Operating costs to pressure commodity food sector
February 01, 2008
by FoodBusinessNews.net Staff
NEW YORK — Fitch Ratings reports that in 2008 higher operating costs will continue to pressure the profitability of commodity food companies as well as companies with commodity-oriented product lines, according to the report "Commodity Foods: High Operating Costs Threaten Profits in 2008."
"Increased pricing will not offset all of the higher costs for industry participants," said Carla Norfleet Taylor, director of Fitch Ratings. "Despite higher-than-average food cost inflation, commodity-oriented businesses have less pricing power than packaged food companies due to the lack of significant differentiation in their products."
Fitch believes strong foreign grain exports and demand for corn will continue to encourage higher feed grain prices, which leads to difficulties for Tyson Foods, Inc. and Pilgrim’s Pride Corp. as corn and soybean meal represent up to 40% of variable costs for these companies.
Raw milk prices also will be affected as high feed costs for cattle and strong dairy export demand will place pressure on costs for companies such as Dean Foods Co.
Fresh produce companies also will face difficulties as high fuel prices and shipping costs will impact Dole Foods Co. and Chiquita Brands International as they source a large amount of their products from Latin and Central America.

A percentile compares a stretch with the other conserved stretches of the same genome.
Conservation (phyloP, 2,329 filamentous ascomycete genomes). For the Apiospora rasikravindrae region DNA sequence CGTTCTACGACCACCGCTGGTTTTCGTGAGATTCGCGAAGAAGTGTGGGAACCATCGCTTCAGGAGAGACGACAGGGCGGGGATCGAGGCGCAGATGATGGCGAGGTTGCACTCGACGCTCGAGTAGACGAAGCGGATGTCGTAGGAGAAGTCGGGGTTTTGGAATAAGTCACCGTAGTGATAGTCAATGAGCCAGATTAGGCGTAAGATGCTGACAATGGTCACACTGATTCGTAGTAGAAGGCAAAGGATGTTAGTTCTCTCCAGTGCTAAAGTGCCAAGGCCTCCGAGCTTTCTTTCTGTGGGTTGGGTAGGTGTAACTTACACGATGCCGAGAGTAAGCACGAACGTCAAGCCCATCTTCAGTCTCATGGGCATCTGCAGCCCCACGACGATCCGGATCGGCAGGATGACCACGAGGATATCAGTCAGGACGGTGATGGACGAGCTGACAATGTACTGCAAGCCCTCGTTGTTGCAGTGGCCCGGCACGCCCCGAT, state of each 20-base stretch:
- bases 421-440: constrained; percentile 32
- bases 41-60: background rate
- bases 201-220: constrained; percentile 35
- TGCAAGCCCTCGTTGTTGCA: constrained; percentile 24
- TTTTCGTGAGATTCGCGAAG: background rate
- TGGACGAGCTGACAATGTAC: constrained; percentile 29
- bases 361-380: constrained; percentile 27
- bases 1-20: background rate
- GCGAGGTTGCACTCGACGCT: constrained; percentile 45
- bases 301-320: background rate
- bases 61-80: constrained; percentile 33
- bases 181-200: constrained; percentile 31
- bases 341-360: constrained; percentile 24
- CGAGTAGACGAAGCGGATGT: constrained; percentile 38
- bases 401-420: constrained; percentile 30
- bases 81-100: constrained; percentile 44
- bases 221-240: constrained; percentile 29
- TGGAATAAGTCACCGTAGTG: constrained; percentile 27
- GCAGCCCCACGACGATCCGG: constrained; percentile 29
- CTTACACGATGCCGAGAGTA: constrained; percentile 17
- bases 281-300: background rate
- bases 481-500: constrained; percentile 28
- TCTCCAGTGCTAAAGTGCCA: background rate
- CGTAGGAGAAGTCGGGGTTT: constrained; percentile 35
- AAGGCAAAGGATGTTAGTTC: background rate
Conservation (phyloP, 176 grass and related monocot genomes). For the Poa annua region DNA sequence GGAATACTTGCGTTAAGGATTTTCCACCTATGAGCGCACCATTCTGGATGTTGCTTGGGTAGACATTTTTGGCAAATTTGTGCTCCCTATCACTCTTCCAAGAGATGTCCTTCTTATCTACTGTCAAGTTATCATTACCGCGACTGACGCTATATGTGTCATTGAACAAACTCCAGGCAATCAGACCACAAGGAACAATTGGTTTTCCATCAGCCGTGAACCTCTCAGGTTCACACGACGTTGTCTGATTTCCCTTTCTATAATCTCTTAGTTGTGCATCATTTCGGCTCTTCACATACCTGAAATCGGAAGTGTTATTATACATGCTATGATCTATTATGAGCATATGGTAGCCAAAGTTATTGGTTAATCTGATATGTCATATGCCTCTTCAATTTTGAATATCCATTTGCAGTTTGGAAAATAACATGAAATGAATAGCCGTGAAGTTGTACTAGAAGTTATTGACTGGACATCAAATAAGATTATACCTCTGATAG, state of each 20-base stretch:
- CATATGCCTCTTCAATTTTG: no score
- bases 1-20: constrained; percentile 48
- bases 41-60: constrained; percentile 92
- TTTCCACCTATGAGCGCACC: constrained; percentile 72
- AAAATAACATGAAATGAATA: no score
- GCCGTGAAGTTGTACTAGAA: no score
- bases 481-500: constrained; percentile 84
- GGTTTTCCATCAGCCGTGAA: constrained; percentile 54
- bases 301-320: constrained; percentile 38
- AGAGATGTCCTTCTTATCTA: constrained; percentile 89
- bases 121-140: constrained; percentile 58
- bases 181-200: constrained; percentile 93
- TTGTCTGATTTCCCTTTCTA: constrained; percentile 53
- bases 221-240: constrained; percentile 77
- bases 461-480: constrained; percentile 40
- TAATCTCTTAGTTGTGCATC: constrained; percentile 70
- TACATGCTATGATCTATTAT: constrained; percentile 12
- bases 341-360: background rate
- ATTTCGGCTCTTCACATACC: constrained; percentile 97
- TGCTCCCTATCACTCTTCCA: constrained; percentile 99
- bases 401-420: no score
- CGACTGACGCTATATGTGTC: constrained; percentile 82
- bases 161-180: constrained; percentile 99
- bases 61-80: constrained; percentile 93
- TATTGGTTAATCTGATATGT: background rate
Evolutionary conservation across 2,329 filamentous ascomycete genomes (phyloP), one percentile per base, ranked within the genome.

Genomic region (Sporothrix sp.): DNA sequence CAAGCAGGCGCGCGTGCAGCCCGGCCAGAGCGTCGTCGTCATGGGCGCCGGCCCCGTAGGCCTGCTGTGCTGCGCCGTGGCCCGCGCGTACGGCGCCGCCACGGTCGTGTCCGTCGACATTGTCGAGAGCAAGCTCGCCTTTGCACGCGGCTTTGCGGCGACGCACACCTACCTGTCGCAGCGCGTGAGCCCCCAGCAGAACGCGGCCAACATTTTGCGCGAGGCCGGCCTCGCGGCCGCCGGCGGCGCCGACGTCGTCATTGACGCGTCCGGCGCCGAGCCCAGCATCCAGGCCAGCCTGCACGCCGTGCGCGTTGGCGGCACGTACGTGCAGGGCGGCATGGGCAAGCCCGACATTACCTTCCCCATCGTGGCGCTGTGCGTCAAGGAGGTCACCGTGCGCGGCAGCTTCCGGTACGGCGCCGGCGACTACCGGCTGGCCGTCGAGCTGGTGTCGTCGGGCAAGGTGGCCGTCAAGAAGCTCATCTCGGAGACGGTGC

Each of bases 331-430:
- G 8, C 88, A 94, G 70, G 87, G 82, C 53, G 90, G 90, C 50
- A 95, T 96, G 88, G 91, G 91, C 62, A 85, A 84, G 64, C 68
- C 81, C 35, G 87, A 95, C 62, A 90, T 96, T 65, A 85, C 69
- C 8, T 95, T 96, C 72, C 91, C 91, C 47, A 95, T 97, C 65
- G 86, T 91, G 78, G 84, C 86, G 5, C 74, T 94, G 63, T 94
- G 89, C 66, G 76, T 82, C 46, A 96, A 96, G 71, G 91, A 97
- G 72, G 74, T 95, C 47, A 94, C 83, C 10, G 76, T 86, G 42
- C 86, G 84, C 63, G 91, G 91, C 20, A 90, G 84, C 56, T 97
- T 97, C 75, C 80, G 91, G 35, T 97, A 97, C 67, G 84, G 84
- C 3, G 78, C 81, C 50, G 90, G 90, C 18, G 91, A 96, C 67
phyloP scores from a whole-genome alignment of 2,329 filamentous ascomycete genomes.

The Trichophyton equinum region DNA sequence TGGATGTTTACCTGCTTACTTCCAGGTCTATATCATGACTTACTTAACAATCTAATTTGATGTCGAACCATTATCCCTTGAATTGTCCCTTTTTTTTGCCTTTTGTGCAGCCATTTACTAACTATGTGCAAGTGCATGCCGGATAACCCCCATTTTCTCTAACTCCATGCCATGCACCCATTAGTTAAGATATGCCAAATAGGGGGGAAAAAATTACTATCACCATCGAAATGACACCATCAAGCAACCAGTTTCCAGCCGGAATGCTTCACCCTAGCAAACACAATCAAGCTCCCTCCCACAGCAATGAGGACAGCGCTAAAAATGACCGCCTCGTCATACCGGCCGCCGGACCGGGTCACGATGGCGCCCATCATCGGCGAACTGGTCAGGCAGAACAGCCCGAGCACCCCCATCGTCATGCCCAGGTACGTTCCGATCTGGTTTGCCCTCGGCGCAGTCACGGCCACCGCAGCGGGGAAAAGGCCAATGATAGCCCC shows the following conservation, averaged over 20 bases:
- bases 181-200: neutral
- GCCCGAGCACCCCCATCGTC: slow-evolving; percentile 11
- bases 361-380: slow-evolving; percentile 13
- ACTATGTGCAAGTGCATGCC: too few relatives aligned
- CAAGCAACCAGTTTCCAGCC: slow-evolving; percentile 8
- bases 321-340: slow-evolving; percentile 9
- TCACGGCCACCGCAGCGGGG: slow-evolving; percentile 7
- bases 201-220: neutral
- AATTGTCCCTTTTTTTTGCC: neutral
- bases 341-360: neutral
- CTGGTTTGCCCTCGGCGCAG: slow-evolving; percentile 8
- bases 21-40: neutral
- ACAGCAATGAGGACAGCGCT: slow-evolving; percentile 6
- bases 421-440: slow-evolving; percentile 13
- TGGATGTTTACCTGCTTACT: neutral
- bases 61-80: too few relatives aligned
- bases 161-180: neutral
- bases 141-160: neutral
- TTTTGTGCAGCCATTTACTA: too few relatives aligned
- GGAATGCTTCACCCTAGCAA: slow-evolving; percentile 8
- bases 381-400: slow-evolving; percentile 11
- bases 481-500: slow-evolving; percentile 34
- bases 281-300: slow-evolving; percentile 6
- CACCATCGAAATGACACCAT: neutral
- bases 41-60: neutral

While Del Monte Foods Co. has a more diversified higher-margin product mix with pet food and snacks, the profitability of the StarKist tuna business is expected to be a challenge until raw tuna supply and demand conditions improve, Fitch said.
"Pricing actions and a mix shift toward higher-margin products are crucial this year, since the industry is subject to cost pressure that is difficult to completely offset solely with productivity initiatives," Fitch said. "If pricing actions cannot be achieved to the extent desired by packaged food companies, they are likely to see margin deterioration in 2008. Margin erosion by itself is not expected to affect credit ratings unless companies’ credit measures are already weak for the rating category. However, margin erosion, combined with more aggressive financial policies such as debt-financed share repurchases or acquisitions, could lead to rating downgrades."